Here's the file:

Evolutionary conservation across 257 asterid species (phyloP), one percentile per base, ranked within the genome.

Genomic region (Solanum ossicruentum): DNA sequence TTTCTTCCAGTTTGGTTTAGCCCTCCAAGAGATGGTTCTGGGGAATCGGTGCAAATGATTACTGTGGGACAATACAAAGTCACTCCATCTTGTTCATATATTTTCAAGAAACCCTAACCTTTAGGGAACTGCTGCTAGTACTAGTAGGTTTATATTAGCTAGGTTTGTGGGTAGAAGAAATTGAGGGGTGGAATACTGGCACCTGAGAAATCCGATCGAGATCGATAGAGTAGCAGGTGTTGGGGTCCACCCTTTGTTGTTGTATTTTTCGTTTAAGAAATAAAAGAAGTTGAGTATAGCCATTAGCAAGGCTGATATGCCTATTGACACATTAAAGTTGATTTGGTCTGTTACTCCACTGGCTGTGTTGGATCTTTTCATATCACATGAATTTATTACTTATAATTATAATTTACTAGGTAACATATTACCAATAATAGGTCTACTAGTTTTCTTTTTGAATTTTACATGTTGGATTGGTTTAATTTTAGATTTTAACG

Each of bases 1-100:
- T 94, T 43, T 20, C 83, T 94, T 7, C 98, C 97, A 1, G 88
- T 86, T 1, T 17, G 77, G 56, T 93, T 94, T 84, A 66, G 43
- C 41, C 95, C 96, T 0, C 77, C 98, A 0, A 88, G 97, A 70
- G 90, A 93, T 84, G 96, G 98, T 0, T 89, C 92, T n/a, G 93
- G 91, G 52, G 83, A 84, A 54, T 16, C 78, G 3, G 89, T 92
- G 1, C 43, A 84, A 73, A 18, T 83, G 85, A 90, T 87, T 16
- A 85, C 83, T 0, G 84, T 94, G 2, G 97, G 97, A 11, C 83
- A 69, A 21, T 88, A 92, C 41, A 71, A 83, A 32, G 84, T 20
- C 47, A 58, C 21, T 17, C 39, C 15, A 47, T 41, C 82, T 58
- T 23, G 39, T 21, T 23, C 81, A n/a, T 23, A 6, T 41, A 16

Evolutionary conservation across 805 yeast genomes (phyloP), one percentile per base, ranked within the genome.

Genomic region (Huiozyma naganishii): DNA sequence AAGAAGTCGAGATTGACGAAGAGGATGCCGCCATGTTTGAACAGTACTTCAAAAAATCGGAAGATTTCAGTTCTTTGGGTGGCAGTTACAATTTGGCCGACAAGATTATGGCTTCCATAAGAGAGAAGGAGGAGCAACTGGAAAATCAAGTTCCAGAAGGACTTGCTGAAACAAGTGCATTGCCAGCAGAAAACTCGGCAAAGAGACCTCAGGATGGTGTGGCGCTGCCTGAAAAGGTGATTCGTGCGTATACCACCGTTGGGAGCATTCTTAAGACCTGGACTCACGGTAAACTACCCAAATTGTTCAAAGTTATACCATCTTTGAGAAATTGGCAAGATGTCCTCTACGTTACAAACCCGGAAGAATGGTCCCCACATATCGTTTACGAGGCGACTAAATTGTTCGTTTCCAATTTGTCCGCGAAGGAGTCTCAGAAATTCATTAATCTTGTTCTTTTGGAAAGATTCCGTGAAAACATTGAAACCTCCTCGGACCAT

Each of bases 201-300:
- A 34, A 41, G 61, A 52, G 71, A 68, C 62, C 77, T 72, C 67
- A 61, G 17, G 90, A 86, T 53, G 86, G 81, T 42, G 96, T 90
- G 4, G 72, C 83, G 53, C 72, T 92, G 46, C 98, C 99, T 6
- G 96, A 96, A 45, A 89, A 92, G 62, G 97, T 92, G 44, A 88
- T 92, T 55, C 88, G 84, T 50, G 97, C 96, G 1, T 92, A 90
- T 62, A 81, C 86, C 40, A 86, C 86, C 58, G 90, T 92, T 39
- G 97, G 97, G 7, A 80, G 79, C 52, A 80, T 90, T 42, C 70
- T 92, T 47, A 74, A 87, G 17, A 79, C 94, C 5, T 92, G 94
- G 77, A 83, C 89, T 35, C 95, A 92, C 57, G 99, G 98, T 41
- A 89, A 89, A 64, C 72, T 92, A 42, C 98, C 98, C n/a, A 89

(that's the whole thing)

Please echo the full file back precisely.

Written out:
Evolutionary conservation across 257 asterid species (phyloP), one percentile per base, ranked within the genome.

Genomic region (Solanum ossicruentum): DNA sequence TTTCTTCCAGTTTGGTTTAGCCCTCCAAGAGATGGTTCTGGGGAATCGGTGCAAATGATTACTGTGGGACAATACAAAGTCACTCCATCTTGTTCATATATTTTCAAGAAACCCTAACCTTTAGGGAACTGCTGCTAGTACTAGTAGGTTTATATTAGCTAGGTTTGTGGGTAGAAGAAATTGAGGGGTGGAATACTGGCACCTGAGAAATCCGATCGAGATCGATAGAGTAGCAGGTGTTGGGGTCCACCCTTTGTTGTTGTATTTTTCGTTTAAGAAATAAAAGAAGTTGAGTATAGCCATTAGCAAGGCTGATATGCCTATTGACACATTAAAGTTGATTTGGTCTGTTACTCCACTGGCTGTGTTGGATCTTTTCATATCACATGAATTTATTACTTATAATTATAATTTACTAGGTAACATATTACCAATAATAGGTCTACTAGTTTTCTTTTTGAATTTTACATGTTGGATTGGTTTAATTTTAGATTTTAACG

Each of bases 1-100:
- T 94, T 43, T 20, C 83, T 94, T 7, C 98, C 97, A 1, G 88
- T 86, T 1, T 17, G 77, G 56, T 93, T 94, T 84, A 66, G 43
- C 41, C 95, C 96, T 0, C 77, C 98, A 0, A 88, G 97, A 70
- G 90, A 93, T 84, G 96, G 98, T 0, T 89, C 92, T n/a, G 93
- G 91, G 52, G 83, A 84, A 54, T 16, C 78, G 3, G 89, T 92
- G 1, C 43, A 84, A 73, A 18, T 83, G 85, A 90, T 87, T 16
- A 85, C 83, T 0, G 84, T 94, G 2, G 97, G 97, A 11, C 83
- A 69, A 21, T 88, A 92, C 41, A 71, A 83, A 32, G 84, T 20
- C 47, A 58, C 21, T 17, C 39, C 15, A 47, T 41, C 82, T 58
- T 23, G 39, T 21, T 23, C 81, A n/a, T 23, A 6, T 41, A 16

Evolutionary conservation across 805 yeast genomes (phyloP), one percentile per base, ranked within the genome.

Genomic region (Huiozyma naganishii): DNA sequence AAGAAGTCGAGATTGACGAAGAGGATGCCGCCATGTTTGAACAGTACTTCAAAAAATCGGAAGATTTCAGTTCTTTGGGTGGCAGTTACAATTTGGCCGACAAGATTATGGCTTCCATAAGAGAGAAGGAGGAGCAACTGGAAAATCAAGTTCCAGAAGGACTTGCTGAAACAAGTGCATTGCCAGCAGAAAACTCGGCAAAGAGACCTCAGGATGGTGTGGCGCTGCCTGAAAAGGTGATTCGTGCGTATACCACCGTTGGGAGCATTCTTAAGACCTGGACTCACGGTAAACTACCCAAATTGTTCAAAGTTATACCATCTTTGAGAAATTGGCAAGATGTCCTCTACGTTACAAACCCGGAAGAATGGTCCCCACATATCGTTTACGAGGCGACTAAATTGTTCGTTTCCAATTTGTCCGCGAAGGAGTCTCAGAAATTCATTAATCTTGTTCTTTTGGAAAGATTCCGTGAAAACATTGAAACCTCCTCGGACCAT

Each of bases 201-300:
- A 34, A 41, G 61, A 52, G 71, A 68, C 62, C 77, T 72, C 67
- A 61, G 17, G 90, A 86, T 53, G 86, G 81, T 42, G 96, T 90
- G 4, G 72, C 83, G 53, C 72, T 92, G 46, C 98, C 99, T 6
- G 96, A 96, A 45, A 89, A 92, G 62, G 97, T 92, G 44, A 88
- T 92, T 55, C 88, G 84, T 50, G 97, C 96, G 1, T 92, A 90
- T 62, A 81, C 86, C 40, A 86, C 86, C 58, G 90, T 92, T 39
- G 97, G 97, G 7, A 80, G 79, C 52, A 80, T 90, T 42, C 70
- T 92, T 47, A 74, A 87, G 17, A 79, C 94, C 5, T 92, G 94
- G 77, A 83, C 89, T 35, C 95, A 92, C 57, G 99, G 98, T 41
- A 89, A 89, A 64, C 72, T 92, A 42, C 98, C 98, C n/a, A 89